First year out of college I was making 50k. I am now (second year) making 55k base with a 20% bonus end of year. I work in CRE, second tier market, so definitely not on par with typical "finance" comps on these forums.

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Feb 20, 2017

Wouldn't pay too much attention to this thread. There are people on wso who work in IBD and have their parents pay their student loans. These are the same noobs who get turned down by chicks in West Village and shit on how BO is not prestigious enough.

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Feb 20, 2017

Don't act like living in NYC/Cali is not insanity. 40% of your pay instantly gone in Taxes. Likely closer to 50%. 30% is gone in Rent. 20% is food and other amenities. 10% is income. 10k-15k is the most money you can save off of $150k/Year living in NYC. Are you serious?

Let me hear you say, this shit is bananas, B-A-N-A-N-A-S!

    • 1
Feb 14, 2017

My first three years (22-25) saved pretty much $0, but did save $10,000 in various retirement accounts. My employer at the time did not give out bonuses and pay was crappy to begin with (LP in tier 3ish city)

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Feb 14, 2017

25, Paid off 28k of student loans with about 5 k to go. No money in the bank, 9k total in 401k/ Roth IRA. Life is hard when you're starting from behind. Good thing I workout, and cook almost all of my meals every week.

I read a book and you should have '"' your age * pre tax annual income / 10'"' saved up

Feb 14, 2017

I may be reading it wrong, but how does that make sense?

Ex: Someone who graduates at 21, works for 3 years (now 24), making 60k yr1, 65k yr2, and then bump to 70k yr3. That's 195k total income. Before anything. Using your formula would mean that person should have 24 * (70k/10) = 168k saved up...?

Feb 14, 2017

It looks like a lot better model for someone in their 30s. Basically impossible in your mid 20s.

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Feb 14, 2017
MonopolyMoney:

It looks like a lot better model for someone in their 30s. Basically impossible in your mid 20s.

And also really dangerous advice in your 50s or 60s.

One rule of thumb is that assets generate 4% sustainable returns after inflation.

That means you need 25x your cost of living to retire. 5-6x your income probably isn't going to cut it.

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Feb 14, 2017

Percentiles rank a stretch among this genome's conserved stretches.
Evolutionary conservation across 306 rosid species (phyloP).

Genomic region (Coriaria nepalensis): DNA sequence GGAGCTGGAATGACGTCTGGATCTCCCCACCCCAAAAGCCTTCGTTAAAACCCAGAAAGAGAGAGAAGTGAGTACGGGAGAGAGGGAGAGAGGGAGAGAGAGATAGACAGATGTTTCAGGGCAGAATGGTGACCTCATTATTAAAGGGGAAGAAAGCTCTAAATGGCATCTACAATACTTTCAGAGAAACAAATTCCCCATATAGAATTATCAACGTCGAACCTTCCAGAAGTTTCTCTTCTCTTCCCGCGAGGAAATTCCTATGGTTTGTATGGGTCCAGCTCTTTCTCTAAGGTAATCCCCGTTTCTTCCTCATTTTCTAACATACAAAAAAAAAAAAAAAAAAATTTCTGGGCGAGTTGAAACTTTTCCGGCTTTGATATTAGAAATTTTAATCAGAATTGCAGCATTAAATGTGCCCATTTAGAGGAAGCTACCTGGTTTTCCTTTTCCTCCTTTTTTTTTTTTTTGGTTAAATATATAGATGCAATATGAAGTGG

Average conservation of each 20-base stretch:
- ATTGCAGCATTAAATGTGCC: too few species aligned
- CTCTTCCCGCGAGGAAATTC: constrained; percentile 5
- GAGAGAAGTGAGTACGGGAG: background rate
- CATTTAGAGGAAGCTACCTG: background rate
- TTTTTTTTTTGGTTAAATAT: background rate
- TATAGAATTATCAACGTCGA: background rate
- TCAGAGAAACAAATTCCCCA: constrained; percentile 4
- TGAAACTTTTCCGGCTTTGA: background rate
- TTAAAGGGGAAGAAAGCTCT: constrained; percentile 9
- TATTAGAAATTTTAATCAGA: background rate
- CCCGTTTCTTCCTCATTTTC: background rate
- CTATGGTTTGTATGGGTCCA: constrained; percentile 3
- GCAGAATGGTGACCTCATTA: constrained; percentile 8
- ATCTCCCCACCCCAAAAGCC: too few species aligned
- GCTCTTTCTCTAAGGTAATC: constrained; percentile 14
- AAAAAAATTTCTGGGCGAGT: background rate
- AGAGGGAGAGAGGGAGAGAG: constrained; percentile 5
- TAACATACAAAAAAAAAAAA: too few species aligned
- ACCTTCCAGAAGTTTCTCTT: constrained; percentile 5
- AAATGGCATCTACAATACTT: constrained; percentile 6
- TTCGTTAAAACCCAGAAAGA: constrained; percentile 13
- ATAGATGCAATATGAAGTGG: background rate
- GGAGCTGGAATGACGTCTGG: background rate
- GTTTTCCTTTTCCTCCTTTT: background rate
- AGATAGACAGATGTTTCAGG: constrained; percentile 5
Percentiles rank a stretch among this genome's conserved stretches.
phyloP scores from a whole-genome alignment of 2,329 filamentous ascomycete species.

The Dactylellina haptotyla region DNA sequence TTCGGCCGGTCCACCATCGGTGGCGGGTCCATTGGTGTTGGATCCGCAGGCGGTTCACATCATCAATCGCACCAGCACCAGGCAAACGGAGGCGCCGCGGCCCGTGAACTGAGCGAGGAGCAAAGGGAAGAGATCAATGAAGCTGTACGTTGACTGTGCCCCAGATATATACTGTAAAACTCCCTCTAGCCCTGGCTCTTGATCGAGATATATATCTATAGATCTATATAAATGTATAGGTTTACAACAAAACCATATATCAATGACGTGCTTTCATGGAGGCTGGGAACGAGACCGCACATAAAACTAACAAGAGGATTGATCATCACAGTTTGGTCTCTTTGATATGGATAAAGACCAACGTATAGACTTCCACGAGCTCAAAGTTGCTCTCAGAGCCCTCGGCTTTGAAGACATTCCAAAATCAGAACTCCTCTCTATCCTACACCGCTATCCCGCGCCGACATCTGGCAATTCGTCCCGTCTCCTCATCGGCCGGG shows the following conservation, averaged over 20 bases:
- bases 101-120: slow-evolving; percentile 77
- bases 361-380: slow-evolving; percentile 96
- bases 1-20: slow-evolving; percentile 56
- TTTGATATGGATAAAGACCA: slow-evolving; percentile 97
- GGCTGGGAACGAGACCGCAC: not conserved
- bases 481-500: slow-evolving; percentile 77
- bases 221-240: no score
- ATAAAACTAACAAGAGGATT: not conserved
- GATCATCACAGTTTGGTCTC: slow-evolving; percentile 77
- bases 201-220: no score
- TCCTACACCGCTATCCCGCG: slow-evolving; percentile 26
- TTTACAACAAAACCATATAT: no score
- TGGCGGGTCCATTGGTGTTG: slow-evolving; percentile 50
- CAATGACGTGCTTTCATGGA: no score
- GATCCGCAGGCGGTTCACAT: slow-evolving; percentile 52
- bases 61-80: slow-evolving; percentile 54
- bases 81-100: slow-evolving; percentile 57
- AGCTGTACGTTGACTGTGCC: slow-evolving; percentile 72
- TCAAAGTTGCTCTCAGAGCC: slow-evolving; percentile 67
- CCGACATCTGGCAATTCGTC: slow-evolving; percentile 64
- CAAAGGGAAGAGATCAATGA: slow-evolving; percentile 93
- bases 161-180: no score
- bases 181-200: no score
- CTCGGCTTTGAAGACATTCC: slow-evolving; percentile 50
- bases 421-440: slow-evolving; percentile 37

Yeah I was going to say that too.

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Mar 2, 2017

@IlliniProgrammer I like this "multiple of cost of living" approach. The only nuance I'd add is the geography penalty that many of us suffer. If I were to "retire", I definitely wouldn't stay in London. I would move back to my home country/place of origin. Cost of living is dramatically lower there, plus I'm spending money now because of a time/value trade-off (i.e. dry cleaner, takeaway vs cooking etc.).

Just did some scratch pad calcs, and I think the all-in cost of living would probably be 30-40% of London. Also - in this I'm assuming a new built/modern fully furnished house. Come to think of it, quality of life might actually be better!

On topic:
- Graduated with no student debt and ~20K cash
- 1.5y work exp

Illiquid equities & other assets ~65
Liquid equities ~10
Cash ~40
No debt
NAV ~115

This is conservative, b/c my illiquid investments are marked at cost and contain one or two that in my view are worth 2~3x as much as when I invested.

Realize I might be living a bit too frugal..

DYEL

Feb 15, 2017

I know it is strange, but I got that formula from 'The Millionaire Next Door'. I never really gave it much thought on how your age will affect it.. but I would say the book is catered toward 20-30's. It probably expects you to be a millionaire by 60.

Feb 14, 2017

First year IB analyst. Have saved ~14k so far from the job.

Feb 14, 2017

After three years, I had saved up about 30 months' worth of living expenses. This included 401ks, emergency savings, etc. Mind you, it was 30 months' living expenses, not 30 months' income.

By the time I went to grad school after five years of work, this had increased to roughly 60 months. However, I entered grad school rich and exited poor. :)

One of my completely made-up and arbitrary personal finance rules for wall street professionals is the 80/20 rule: Try to save 80% of your bonus and 20% of your salary.